At first she poured herself out unstintingly, happy in this perfect communion of their sympathies. His understanding of Lily helped to confirm her own belief in her friend. They dwelt together on the fact that Lily had had no chance. Gerty instanced her generous impulses — her restlessness and discontent. The fact that her life had never satisfied her proved that she was made for better things. She might have married more than once — the conventional rich marriage which she had been taught to consider the sole end of existence — but when the opportunity came she had always shrunk from it. Percy Gryce, for instance, had been in love with her — every one at Bellomont had supposed them to be engaged, and her dismissal of him was thought inexplicable. This view of the Gryce incident chimed too well with Selden's mood not to be instantly adopted by him, with a flash of retrospective contempt for what had once seemed the obvious solution. If rejection there had been — and he wondered now that he had ever doubted it! — then he held the key to the secret, and the hillsides of Bellomont were lit up, not with sunset, but with dawn. It was he who had wavered and disowned the face of opportunity — and the joy now warming his breast might have been a familiar inmate if he had captured it in its first flight.
It was at this point, perhaps, that a joy just trying its wings in Gerty's heart dropped to earth and lay still. She sat facing Selden, repeating mechanically: "No, she has never been understood — — " and all the while she herself seemed to be sitting in the centre of a great glare of comprehension. The little confidential room, where a moment ago their thoughts had touched elbows like their chairs, grew to unfriendly vastness, separating her from Selden by all the length of her new vision of the future — and that future stretched out interminably, with her lonely figure toiling down it, a mere speck on the solitude.
"She is herself with a few people only; and you are one of them," she heard Selden saying. And again: "Be good to her, Gerty, won't you?" and: "She has it in her to become whatever she is believed to be — you'll help her by believing the best of her?"
The words beat on Gerty's brain like the sound of a language which has seemed familiar at a distance, but on approaching is found to be unintelligible. He had come to talk to her of Lily — that was all! There had been a third at the feast she had spread for him, and that third had taken her own place. She tried to follow what he was saying, to cling to her own part in the talk — but it was all as meaningless as the boom of waves in a drowning head, and she felt, as the drowning may feel, that to sink would be nothing beside the pain of struggling to keep up.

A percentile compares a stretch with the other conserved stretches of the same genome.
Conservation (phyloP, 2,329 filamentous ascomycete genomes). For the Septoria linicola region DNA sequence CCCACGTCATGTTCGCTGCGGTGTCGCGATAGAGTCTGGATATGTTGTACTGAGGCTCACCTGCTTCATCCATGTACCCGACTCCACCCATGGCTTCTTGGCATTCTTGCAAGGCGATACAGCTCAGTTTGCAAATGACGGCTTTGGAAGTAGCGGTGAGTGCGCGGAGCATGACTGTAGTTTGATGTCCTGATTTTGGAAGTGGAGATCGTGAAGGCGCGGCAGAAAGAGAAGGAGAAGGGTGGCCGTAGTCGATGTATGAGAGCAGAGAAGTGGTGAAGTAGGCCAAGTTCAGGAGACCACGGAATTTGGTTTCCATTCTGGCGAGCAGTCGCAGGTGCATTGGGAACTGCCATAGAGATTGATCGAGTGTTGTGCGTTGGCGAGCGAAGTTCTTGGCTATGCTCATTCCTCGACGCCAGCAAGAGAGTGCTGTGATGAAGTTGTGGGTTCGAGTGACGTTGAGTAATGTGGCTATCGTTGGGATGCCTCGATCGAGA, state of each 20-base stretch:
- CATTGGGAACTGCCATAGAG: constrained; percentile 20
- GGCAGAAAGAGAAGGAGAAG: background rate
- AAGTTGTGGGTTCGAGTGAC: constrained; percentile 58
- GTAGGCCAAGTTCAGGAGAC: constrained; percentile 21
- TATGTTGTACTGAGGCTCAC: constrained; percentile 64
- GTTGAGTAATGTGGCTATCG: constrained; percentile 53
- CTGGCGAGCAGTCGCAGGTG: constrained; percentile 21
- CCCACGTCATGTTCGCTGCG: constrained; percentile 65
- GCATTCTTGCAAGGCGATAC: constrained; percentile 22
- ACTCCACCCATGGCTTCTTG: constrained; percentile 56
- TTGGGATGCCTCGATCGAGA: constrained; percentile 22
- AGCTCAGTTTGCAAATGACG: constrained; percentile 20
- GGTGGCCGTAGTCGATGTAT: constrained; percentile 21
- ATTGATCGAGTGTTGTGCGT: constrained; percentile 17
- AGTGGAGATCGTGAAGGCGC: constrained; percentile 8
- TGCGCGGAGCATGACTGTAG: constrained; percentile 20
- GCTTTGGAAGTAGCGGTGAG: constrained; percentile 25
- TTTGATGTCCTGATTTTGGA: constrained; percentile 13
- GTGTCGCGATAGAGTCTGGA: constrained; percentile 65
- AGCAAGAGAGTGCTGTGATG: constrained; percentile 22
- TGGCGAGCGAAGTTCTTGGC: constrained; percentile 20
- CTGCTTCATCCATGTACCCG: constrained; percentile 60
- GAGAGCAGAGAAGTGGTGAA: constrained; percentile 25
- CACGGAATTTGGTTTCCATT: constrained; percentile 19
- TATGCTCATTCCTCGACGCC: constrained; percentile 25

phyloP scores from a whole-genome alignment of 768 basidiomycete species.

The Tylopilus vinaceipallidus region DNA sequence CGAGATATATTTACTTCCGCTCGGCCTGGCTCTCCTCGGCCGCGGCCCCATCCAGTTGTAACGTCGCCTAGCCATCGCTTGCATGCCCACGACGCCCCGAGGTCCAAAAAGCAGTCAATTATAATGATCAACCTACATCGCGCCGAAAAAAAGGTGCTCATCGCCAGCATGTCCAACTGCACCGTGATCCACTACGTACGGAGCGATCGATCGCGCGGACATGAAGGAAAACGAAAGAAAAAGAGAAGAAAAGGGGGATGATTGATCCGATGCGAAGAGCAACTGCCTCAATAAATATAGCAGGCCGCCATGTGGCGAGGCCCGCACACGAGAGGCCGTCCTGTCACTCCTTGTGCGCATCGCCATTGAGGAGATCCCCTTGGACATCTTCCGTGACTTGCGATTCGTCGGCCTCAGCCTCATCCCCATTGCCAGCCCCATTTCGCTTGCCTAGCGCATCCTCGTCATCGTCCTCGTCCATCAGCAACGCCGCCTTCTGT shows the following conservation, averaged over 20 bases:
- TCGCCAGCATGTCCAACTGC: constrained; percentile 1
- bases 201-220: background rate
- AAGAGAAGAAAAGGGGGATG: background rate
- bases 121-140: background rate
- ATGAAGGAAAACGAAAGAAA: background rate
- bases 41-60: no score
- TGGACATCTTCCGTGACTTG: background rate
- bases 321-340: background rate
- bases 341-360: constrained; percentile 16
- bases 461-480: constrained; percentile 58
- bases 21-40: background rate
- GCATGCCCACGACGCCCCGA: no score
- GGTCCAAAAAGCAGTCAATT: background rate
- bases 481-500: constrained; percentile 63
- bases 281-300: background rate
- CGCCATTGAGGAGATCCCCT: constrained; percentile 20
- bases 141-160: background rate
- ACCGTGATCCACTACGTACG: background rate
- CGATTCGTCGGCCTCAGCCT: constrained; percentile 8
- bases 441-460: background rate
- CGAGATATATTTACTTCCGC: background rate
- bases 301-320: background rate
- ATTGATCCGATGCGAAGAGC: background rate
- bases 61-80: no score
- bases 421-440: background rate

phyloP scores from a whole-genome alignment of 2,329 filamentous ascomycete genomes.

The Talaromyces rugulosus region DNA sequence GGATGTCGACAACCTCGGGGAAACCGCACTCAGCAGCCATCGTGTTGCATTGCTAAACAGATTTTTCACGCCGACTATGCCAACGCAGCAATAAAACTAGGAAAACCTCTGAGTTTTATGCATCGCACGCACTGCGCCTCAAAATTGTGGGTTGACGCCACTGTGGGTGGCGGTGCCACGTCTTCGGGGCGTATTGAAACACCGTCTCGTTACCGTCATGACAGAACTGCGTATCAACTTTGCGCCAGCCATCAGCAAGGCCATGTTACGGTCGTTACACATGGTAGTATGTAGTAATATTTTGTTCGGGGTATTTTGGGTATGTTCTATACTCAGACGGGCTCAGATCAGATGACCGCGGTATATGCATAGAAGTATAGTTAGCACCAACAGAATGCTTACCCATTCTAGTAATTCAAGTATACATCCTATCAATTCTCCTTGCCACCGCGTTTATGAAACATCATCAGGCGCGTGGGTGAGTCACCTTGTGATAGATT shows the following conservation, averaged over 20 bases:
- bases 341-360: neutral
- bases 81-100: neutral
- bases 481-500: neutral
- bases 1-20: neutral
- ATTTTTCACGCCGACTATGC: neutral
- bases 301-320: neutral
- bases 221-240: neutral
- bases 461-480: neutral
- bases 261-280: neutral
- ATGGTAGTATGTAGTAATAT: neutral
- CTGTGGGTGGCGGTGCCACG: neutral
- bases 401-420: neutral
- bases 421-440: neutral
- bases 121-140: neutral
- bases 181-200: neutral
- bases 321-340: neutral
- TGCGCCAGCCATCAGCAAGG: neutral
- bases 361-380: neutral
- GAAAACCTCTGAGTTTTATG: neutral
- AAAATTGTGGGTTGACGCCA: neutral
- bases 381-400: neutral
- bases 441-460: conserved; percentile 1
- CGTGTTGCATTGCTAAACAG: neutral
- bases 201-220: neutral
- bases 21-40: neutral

Selden rose, and she drew a deep breath, feeling that soon she could yield to the blessed waves.
"Mrs. Fisher's? You say she was dining there? There's music afterward; I believe I had a card from her." He glanced at the foolish pink-faced clock that was drumming out this hideous hour. "A quarter past ten? I might look in there now; the Fisher evenings are amusing. I haven't kept you up too late, Gerty? You look tired — I've rambled on and bored you." And in the unwonted overflow of his feelings, he left a cousinly kiss upon her cheek.
At Mrs. Fisher's, through the cigar-smoke of the studio, a dozen voices greeted Selden. A song was pending as he entered, and he dropped into a seat near his hostess, his eyes roaming in search of Miss Bart. But she was not there, and the discovery gave him a pang out of all proportion to its seriousness; since the note in his breast-pocket assured him that at four the next day they would meet. To his impatience it seemed immeasurably long to wait, and half-ashamed of the impulse, he leaned to Mrs. Fisher to ask, as the music ceased, if Miss Bart had not dined with her.
"Lily? She's just gone. She had to run off, I forget where. Wasn't she wonderful last night?"
"Who's that? Lily?" asked Jack Stepney, from the depths of a neighbouring arm-chair. "Really, you know, I'm no prude, but when it comes to a girl standing there as if she was up at auction — I thought seriously of speaking to cousin Julia."
"You didn't know Jack had become our social censor?" Mrs. Fisher said to Selden with a laugh; and Stepney spluttered, amid the general derision: "But she's a cousin, hang it, and when a man's married — TOWN TALK was full of her this morning."
"Yes: lively reading that was," said Mr. Ned Van Alstyne, stroking his moustache to hide the smile behind it. "Buy the dirty sheet? No, of course not; some fellow showed it to me — but I'd heard the stories before. When a girl's as good-looking as that she'd better marry; then no questions are asked. In our imperfectly organized society there is no provision as yet for the young woman who claims the privileges of marriage without assuming its obligations."